Georgia Birding and Nature

Western Grebe
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I found this WESTERN GREBE at Lake Walter F. George Dam, GA and AL side, 12/06/06.  I took many more photos, though many are of lesser quality.  I can include them when I get time to go through them all.  The bird was relocated and confirmed by other birders that day.  -  Eric Beohm

(Five grebe day for me!  -  Western, Red-necked, Eared, Horned, Pied-billed.  All photographed and confirmed!)
Update: The bird continues to be seen as of Feb 2007 by a number of birders. 
The only other records for GA for this species is one that my family and I had back 1979 and an injuried/dead bird found in 1997.

Note the large size against the Ring-billed Gulls.

The neck was held in an "S" shape much of the time.









Several birders wanted me to show them Canvasbacks and whatever else I could
find. So, I agreed to a trip to Lake Seminole and WFG, 12/06/06. Darlene Moore
and I hit Lake Seminole in the morning, and we quickly found CANVASBACKS
eventually numbering in the hundreds. I counted seventeen species of duck
there. The best bird was a RED-NECKED GREBE that we got to watch for a while.
It was near the dam and swam over much of the lake. Much of the time in GA but
also drifting into Florida waters. Pretty interesting since it is listed as
quite rare in GA and accidental with only a few records for the coastal plain
of Georgia. Also, I remember that it used to be unverified for Florida. I
assume that has changed over the last five or so years, but still very rare for
Florida. Also, I was pleased to see at least two EARED GREBES at this location.
It is listed as accidental outside the piedmont. By the way there were also
Horned Grebes and many Pied-billed Grebes, resulting 
in a Five Grebe Day before the day was out!

 Highlights for Lake Seminole, GA:

  Red-necked Grebe (1)
  Eared Grebe (2)
  Red-throated Loon (1)

  17 Species of Duck:

  Canvasback (400+)
  Redhead (about 30)
  Greater Scaup (about 20)
  Northern Pintail (2)
  Red-breasted Merganser (4)

  Tree Swallow (30)
  Little Blue Heron (1)
  Black-crowned Night-heron (10)

We leisurely made our way up to Lake Walter F. George Dam. After about ten
minutes of scanning I found a WESTERN GREBE. It was out a ways on the GA side,
but Darlene Moore's Leica Televid 60x scope brought it in surprisingly well. We
watched it for a while and eventually it moved in closer. We were able to
verify all field marks for identification: very large for a grebe; long,
swan-like neck, wing pattern of outstretched wing was dark on top with faint
white stripe down the center; white foreneck and black nape and cap; black cap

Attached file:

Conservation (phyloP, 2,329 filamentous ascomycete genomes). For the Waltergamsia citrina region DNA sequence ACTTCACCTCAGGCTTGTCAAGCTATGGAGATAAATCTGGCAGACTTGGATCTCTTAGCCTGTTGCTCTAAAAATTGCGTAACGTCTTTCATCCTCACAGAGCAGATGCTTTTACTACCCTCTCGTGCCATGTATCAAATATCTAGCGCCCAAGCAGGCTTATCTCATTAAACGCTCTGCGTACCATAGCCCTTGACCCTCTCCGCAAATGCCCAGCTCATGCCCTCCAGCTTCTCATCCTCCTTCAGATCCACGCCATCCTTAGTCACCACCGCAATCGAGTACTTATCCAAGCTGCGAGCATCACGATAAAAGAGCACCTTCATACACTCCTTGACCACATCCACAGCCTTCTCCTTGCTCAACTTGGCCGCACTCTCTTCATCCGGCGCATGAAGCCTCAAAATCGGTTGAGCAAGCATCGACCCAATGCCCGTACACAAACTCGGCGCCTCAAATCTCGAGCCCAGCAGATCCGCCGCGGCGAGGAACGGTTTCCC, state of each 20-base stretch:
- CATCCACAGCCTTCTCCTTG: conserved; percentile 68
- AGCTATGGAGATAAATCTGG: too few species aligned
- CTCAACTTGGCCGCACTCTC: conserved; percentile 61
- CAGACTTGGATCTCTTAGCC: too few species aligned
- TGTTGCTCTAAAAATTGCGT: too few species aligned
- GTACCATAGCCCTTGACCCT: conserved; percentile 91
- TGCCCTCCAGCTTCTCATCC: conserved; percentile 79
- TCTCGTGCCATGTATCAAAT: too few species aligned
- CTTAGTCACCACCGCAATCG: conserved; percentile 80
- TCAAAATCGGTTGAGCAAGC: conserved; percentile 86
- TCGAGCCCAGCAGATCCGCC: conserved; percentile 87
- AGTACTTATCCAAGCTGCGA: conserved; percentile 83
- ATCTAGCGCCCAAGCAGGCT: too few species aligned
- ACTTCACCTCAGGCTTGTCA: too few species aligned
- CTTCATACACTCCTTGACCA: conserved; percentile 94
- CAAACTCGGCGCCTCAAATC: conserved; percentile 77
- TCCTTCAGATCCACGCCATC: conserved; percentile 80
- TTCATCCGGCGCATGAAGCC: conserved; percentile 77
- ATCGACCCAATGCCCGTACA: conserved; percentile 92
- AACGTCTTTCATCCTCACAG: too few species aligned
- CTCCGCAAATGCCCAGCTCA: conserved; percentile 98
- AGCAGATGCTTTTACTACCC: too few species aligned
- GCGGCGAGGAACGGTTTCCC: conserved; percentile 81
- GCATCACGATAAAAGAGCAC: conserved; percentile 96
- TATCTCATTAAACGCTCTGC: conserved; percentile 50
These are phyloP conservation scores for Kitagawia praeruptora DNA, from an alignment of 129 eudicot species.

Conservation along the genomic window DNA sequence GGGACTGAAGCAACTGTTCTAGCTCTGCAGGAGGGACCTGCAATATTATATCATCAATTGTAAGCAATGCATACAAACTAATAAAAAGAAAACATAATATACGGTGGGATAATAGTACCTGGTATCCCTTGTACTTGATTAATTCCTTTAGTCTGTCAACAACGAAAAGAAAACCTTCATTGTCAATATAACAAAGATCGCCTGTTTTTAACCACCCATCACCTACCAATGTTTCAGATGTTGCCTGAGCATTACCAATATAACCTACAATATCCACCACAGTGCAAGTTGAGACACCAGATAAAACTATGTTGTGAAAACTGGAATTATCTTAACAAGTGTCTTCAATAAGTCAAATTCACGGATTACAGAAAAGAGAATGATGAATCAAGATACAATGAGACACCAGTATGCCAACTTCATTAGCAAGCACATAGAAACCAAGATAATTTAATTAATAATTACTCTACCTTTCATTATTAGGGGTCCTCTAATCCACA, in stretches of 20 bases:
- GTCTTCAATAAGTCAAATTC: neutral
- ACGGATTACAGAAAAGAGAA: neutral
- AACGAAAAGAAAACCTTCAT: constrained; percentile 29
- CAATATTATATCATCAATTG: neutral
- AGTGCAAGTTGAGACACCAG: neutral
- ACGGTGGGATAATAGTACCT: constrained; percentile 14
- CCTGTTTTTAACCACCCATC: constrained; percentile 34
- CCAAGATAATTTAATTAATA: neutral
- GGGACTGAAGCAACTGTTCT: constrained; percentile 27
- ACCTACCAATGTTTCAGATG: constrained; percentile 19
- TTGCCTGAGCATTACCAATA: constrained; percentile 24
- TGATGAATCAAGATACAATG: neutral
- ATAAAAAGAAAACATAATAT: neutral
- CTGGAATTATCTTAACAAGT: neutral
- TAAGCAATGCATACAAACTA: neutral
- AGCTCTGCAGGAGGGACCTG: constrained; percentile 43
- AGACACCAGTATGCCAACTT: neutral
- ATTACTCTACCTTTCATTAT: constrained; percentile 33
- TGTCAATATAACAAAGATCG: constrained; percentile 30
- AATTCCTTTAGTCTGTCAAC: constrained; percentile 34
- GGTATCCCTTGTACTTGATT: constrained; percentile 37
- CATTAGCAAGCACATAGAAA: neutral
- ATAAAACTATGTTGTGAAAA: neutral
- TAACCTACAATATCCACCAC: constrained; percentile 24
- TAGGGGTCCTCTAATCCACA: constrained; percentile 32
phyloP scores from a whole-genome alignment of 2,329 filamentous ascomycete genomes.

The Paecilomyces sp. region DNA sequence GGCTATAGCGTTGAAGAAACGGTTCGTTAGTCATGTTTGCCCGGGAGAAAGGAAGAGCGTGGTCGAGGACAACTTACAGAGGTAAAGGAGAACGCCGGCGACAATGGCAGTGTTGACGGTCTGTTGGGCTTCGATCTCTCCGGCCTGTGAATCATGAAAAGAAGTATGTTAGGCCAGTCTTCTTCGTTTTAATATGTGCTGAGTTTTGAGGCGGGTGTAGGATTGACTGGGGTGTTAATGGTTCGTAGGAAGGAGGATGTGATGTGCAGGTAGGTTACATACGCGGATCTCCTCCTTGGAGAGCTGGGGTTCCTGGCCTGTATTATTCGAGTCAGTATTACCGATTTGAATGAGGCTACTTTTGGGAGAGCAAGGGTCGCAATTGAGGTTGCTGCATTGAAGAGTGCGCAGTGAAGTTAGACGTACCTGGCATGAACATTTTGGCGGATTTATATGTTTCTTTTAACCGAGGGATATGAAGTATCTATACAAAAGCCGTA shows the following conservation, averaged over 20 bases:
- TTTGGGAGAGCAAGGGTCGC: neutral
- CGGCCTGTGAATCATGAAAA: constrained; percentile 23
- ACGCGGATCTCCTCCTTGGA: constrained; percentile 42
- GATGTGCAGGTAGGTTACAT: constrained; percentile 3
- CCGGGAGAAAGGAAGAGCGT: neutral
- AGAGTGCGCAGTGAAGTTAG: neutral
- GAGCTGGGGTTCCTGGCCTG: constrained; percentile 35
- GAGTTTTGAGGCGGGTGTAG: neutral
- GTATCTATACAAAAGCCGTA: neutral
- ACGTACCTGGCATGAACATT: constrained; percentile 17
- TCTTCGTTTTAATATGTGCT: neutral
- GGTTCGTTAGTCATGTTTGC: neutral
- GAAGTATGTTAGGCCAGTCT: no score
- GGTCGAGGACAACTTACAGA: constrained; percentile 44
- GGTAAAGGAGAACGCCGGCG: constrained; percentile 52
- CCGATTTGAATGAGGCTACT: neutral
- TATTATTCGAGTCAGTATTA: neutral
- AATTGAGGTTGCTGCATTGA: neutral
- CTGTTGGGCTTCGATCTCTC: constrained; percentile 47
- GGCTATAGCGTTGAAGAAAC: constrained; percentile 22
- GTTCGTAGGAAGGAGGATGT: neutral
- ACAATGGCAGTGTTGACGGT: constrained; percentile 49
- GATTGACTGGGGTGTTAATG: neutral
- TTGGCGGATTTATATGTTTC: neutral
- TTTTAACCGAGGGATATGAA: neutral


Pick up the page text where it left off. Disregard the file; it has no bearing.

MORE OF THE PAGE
dips below eye; dark body sat low in the water; bill was long, thin, and dull
yellow. The bird was first on the GA/AL line. Then it moved into GA waters for
a while and then back into Alabama waters. The bird was seen and confirmed by
four other birders besides Darlene and myself. They all had their own scopes,
which is pretty much a necessity at this location. The bird continued pretty
much in the same spot when we left in the


  Highlights from Lake Walter F. George, GA:

  Western Grebe (1)
  Canvasback (about 10)
  Redhead (about 10)
  Greater Scaup (about 5)
  Sandhill Cranes (4)

 The Western Grebe was out a ways and towards the middle of the lake as viewed
from the dam at Lake Walter F. George. If was mainly in GA waters but did swim
into AL waters at times. If the bird tucks its head in, it can be quite
difficult to see even through a scope.

We had almost perfect viewing conditions. If windy, scanning from the dam can
be a miserable experience and not very fruitful. It might be best to scan from
the AL side if the sun is going down so that the light is not against you.

Thanks to Darlene Moore for her help and those who also came shortly after to
see the bird and thanks to Tracy for posting the info for me.

If you look for the Western Grebe, note that I have also recently had Pacific
Loon, Ross's Goose, Lesser Black-backed Gull, Black Scoter, and Long-tailed
Duck at this location. Also, I?ve had Ross's Goose, Greater White-fronted
Geese, Red-throated Loons, Red-necked Grebe, and other things somewhat near
this location recently. The Pacific Loon was a couple weeks ago but remained at
least a few days for other observers to see it. These birds may still be
present here. (Michael and I found a Red-necked Grebe at Lake WFG earlier this
year.) I didn't spend much time looking at the other birds yesterday, since I
was concentrating on the grebe, so some of the aforementioned birds may be

There are basically two reports/records for Western Grebe in Georgia. The
first was in 1979 when one was found at Peachtree City Lake in Fayette County
by Richard Beohm, Rose Beohm, Michael Beohm, and myself. We saw the bird at
very close range through binoculars, took clear detailed notes of it, and were
able to separate it from Clarke's. The second record was 1997 St. Simons Island
where a bird was found injured and died.

Eric Beohm